House debates

Monday, 24 June 2013

Private Members' Business


6:49 pm

Photo of Jane PrenticeJane Prentice (Ryan, Liberal Party) Share this | Hansard source

I rise to speak on the motion from the member for Forrest, Nola Marino, regarding the ongoing concern about cyberbullying and cybersafety. Cyberbullying poses a particular threat to the welfare and security of young Australians. Children across Australia, no matter their age or what school they attend, continue to struggle with bullying in all its forms. We continue to hear reports in the media of students who suffer from bullying which goes unnoticed for years—or, worse, of students who feel so vulnerable after years of unrelenting harassment that they take their own lives. When we hear of such events, all parents take stock and ask themselves, 'What if that were my child and I did not even know that it was happening?' Unfortunately, today, with technology being increasingly woven into the lives of students and children, bullying occurs not only in the schoolyard; it can occur online at home in the child's bedroom—completely out of a parent's sight.

I therefore thank not just the member for Forrest but all those involved with school communities across my electorate who are trying to raise awareness and to increase education about the prevalence of cyberbullying and the serious consequences it can have. Every parent knows that severe or chronic bullying can lead to serious emotional consequences, leaving victims at greater risk of suffering from anxiety, depression and other stress related disorders. Cyberbullying can be extremely upsetting, especially as the scale and speed of the 24-hour-a-day, seven-day-a-week digital world means it can take place anywhere and at any time.

Earlier this year, researchers presented their findings on the prevalence of cyberbullying in Australia. Some 3,000 students from grades six to 12 across three Australian states completed a questionnaire and shared their thoughts about bullying and cyberbullying. The research showed that 14 per cent of students reported being victims of cyberbullying in the last year, while seven per cent of students reported experiencing both cyberbullying and face-to-face bullying. Females were more likely to report being a victim of cyberbullying.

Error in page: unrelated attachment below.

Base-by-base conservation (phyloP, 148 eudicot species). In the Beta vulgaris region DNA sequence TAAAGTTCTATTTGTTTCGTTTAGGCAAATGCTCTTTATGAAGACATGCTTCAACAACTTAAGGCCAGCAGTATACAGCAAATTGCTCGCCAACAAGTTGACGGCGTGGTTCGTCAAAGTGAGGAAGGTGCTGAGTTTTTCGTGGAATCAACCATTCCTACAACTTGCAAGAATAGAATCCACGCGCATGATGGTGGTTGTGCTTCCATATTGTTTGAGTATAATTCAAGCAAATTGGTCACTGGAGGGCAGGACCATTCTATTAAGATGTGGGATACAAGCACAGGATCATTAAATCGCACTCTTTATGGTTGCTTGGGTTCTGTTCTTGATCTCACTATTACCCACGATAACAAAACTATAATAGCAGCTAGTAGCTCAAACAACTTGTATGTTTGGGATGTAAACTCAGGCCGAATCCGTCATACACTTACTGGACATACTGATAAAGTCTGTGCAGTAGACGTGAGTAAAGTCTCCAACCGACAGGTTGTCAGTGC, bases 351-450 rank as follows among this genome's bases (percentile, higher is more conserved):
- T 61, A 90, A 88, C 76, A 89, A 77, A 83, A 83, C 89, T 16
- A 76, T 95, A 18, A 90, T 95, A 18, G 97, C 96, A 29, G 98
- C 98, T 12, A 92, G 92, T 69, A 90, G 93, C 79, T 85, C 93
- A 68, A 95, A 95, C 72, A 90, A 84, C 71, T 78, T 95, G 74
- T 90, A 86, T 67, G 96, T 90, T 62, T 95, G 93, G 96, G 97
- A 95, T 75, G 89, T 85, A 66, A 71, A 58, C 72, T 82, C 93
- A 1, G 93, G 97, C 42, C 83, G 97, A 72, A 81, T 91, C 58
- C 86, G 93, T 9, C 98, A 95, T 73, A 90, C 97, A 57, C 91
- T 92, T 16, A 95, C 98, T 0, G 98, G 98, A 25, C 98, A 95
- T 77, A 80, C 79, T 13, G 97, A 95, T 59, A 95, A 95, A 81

One of the most significant findings is that 83 per cent of victims knew the person who was bullying them in real life. For most victims, those who engaged in cyberbullying went to the same school, were the same gender and in fact described themselves as a friend, not an acquaintance. At the same time, 25 per cent of young people who engaged in cyberbullying targeted people they did not know. Often young people can feel that they and the information they post on the internet is anonymous, even to the point where what would otherwise be considered harassment on the playground is less evident online.

Many children and teenagers who are cyberbullied are reluctant to tell a teacher or parent, often because they feel ashamed of the social stigma or because they fear their computer privileges at home will be taken away. The issue of cybersafety also highlights the fundamental importance of education about the consequences of our online activity, particularly for privacy—as well as for other potential legal risks and liabilities.

As the member for Forrest has highlighted, some of the most significant issues relate to photo sharing, how to deal with cyberstalking, online grooming and exposure to illegal or inappropriate material, privacy, identity theft and online security. For young people who engage in sexting—the transmission of sexually explicit photos—such activity can quickly become a serious criminal matter. Other serious issues include possible defamation, privacy disclosure, confidentiality, anonymity, intellectual property rights, copyright infringement and criminal laws associated with harassment or posting offensive material. Australians are also faced with identity theft and other risks involved with posting personal identifying material, including names, addresses and birthdays.

Parents, their children and the school system are struggling to keep up. One of the primary reasons for that is that cyberbullying is an emerging and constantly evolving phenomenon—the rules are constantly changing. There are always new virtual interactions and other social media becoming available. Given that children now grow up with computers and the internet, they are much more adept at responding to these constant changes, meaning that children can often finds ways around potential barrier solutions such as parental control or monitoring software.